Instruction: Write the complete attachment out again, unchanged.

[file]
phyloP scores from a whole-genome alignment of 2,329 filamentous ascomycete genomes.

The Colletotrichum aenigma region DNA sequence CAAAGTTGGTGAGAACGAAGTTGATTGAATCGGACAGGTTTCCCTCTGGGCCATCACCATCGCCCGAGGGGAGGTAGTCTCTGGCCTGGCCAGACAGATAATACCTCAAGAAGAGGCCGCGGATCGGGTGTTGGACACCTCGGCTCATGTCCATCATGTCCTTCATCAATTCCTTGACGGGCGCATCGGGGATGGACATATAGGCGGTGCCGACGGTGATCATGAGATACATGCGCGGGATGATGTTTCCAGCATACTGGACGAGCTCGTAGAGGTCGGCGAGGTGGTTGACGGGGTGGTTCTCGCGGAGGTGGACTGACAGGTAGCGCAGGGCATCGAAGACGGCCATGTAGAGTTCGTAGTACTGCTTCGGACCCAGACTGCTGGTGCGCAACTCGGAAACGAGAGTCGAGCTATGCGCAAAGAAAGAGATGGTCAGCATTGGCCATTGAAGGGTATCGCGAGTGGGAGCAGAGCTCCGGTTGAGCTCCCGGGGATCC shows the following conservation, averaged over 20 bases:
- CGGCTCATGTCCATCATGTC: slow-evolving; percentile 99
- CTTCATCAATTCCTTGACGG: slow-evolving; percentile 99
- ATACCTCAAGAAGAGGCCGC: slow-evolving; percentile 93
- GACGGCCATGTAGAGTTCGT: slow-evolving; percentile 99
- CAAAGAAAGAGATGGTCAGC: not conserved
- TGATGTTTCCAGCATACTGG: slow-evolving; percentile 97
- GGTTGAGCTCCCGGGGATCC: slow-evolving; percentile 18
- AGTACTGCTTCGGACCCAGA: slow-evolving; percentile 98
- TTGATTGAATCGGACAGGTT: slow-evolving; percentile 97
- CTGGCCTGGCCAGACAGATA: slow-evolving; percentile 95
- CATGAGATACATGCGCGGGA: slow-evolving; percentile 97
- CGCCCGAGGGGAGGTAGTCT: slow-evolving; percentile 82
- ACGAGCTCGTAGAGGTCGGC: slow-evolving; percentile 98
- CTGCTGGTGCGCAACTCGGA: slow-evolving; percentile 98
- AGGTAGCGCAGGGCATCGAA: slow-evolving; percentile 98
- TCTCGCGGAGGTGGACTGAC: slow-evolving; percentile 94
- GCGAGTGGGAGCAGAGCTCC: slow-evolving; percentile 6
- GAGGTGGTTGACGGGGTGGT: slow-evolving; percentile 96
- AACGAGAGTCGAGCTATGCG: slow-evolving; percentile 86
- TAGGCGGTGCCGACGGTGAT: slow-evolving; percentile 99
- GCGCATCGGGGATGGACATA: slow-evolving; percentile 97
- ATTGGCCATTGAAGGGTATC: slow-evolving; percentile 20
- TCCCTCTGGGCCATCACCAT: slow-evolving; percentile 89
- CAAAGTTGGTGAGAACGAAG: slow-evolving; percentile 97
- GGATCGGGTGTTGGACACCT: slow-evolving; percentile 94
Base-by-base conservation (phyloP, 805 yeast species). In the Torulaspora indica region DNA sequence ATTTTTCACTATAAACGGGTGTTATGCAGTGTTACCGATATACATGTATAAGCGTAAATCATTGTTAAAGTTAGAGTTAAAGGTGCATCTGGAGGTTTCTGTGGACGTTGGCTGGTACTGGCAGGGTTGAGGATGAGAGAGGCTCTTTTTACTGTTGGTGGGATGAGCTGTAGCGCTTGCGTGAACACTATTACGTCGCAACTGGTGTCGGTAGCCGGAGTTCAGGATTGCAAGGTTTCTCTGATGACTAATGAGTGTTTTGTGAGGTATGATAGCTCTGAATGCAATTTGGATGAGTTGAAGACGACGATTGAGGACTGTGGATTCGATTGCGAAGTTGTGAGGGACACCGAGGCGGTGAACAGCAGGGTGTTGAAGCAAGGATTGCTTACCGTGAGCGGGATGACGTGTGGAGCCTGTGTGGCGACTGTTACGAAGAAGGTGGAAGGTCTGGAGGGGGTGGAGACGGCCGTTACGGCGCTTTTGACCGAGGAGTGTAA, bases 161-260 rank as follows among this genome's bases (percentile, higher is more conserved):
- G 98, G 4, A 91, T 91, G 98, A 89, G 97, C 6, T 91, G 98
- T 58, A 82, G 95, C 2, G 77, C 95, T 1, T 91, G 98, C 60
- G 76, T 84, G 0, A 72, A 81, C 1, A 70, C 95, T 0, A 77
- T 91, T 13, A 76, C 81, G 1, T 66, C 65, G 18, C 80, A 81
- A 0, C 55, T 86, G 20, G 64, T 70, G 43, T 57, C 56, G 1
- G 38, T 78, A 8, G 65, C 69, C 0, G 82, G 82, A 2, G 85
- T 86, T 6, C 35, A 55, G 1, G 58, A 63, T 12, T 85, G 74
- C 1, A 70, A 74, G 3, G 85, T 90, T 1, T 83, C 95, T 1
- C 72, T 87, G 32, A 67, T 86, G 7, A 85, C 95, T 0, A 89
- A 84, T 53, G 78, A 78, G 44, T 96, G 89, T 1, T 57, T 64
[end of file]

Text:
phyloP scores from a whole-genome alignment of 2,329 filamentous ascomycete genomes.

The Colletotrichum aenigma region DNA sequence CAAAGTTGGTGAGAACGAAGTTGATTGAATCGGACAGGTTTCCCTCTGGGCCATCACCATCGCCCGAGGGGAGGTAGTCTCTGGCCTGGCCAGACAGATAATACCTCAAGAAGAGGCCGCGGATCGGGTGTTGGACACCTCGGCTCATGTCCATCATGTCCTTCATCAATTCCTTGACGGGCGCATCGGGGATGGACATATAGGCGGTGCCGACGGTGATCATGAGATACATGCGCGGGATGATGTTTCCAGCATACTGGACGAGCTCGTAGAGGTCGGCGAGGTGGTTGACGGGGTGGTTCTCGCGGAGGTGGACTGACAGGTAGCGCAGGGCATCGAAGACGGCCATGTAGAGTTCGTAGTACTGCTTCGGACCCAGACTGCTGGTGCGCAACTCGGAAACGAGAGTCGAGCTATGCGCAAAGAAAGAGATGGTCAGCATTGGCCATTGAAGGGTATCGCGAGTGGGAGCAGAGCTCCGGTTGAGCTCCCGGGGATCC shows the following conservation, averaged over 20 bases:
- CGGCTCATGTCCATCATGTC: slow-evolving; percentile 99
- CTTCATCAATTCCTTGACGG: slow-evolving; percentile 99
- ATACCTCAAGAAGAGGCCGC: slow-evolving; percentile 93
- GACGGCCATGTAGAGTTCGT: slow-evolving; percentile 99
- CAAAGAAAGAGATGGTCAGC: not conserved
- TGATGTTTCCAGCATACTGG: slow-evolving; percentile 97
- GGTTGAGCTCCCGGGGATCC: slow-evolving; percentile 18
- AGTACTGCTTCGGACCCAGA: slow-evolving; percentile 98
- TTGATTGAATCGGACAGGTT: slow-evolving; percentile 97
- CTGGCCTGGCCAGACAGATA: slow-evolving; percentile 95
- CATGAGATACATGCGCGGGA: slow-evolving; percentile 97
- CGCCCGAGGGGAGGTAGTCT: slow-evolving; percentile 82
- ACGAGCTCGTAGAGGTCGGC: slow-evolving; percentile 98
- CTGCTGGTGCGCAACTCGGA: slow-evolving; percentile 98
- AGGTAGCGCAGGGCATCGAA: slow-evolving; percentile 98
- TCTCGCGGAGGTGGACTGAC: slow-evolving; percentile 94
- GCGAGTGGGAGCAGAGCTCC: slow-evolving; percentile 6
- GAGGTGGTTGACGGGGTGGT: slow-evolving; percentile 96
- AACGAGAGTCGAGCTATGCG: slow-evolving; percentile 86
- TAGGCGGTGCCGACGGTGAT: slow-evolving; percentile 99
- GCGCATCGGGGATGGACATA: slow-evolving; percentile 97
- ATTGGCCATTGAAGGGTATC: slow-evolving; percentile 20
- TCCCTCTGGGCCATCACCAT: slow-evolving; percentile 89
- CAAAGTTGGTGAGAACGAAG: slow-evolving; percentile 97
- GGATCGGGTGTTGGACACCT: slow-evolving; percentile 94
Base-by-base conservation (phyloP, 805 yeast species). In the Torulaspora indica region DNA sequence ATTTTTCACTATAAACGGGTGTTATGCAGTGTTACCGATATACATGTATAAGCGTAAATCATTGTTAAAGTTAGAGTTAAAGGTGCATCTGGAGGTTTCTGTGGACGTTGGCTGGTACTGGCAGGGTTGAGGATGAGAGAGGCTCTTTTTACTGTTGGTGGGATGAGCTGTAGCGCTTGCGTGAACACTATTACGTCGCAACTGGTGTCGGTAGCCGGAGTTCAGGATTGCAAGGTTTCTCTGATGACTAATGAGTGTTTTGTGAGGTATGATAGCTCTGAATGCAATTTGGATGAGTTGAAGACGACGATTGAGGACTGTGGATTCGATTGCGAAGTTGTGAGGGACACCGAGGCGGTGAACAGCAGGGTGTTGAAGCAAGGATTGCTTACCGTGAGCGGGATGACGTGTGGAGCCTGTGTGGCGACTGTTACGAAGAAGGTGGAAGGTCTGGAGGGGGTGGAGACGGCCGTTACGGCGCTTTTGACCGAGGAGTGTAA, bases 161-260 rank as follows among this genome's bases (percentile, higher is more conserved):
- G 98, G 4, A 91, T 91, G 98, A 89, G 97, C 6, T 91, G 98
- T 58, A 82, G 95, C 2, G 77, C 95, T 1, T 91, G 98, C 60
- G 76, T 84, G 0, A 72, A 81, C 1, A 70, C 95, T 0, A 77
- T 91, T 13, A 76, C 81, G 1, T 66, C 65, G 18, C 80, A 81
- A 0, C 55, T 86, G 20, G 64, T 70, G 43, T 57, C 56, G 1
- G 38, T 78, A 8, G 65, C 69, C 0, G 82, G 82, A 2, G 85
- T 86, T 6, C 35, A 55, G 1, G 58, A 63, T 12, T 85, G 74
- C 1, A 70, A 74, G 3, G 85, T 90, T 1, T 83, C 95, T 1
- C 72, T 87, G 32, A 67, T 86, G 7, A 85, C 95, T 0, A 89
- A 84, T 53, G 78, A 78, G 44, T 96, G 89, T 1, T 57, T 64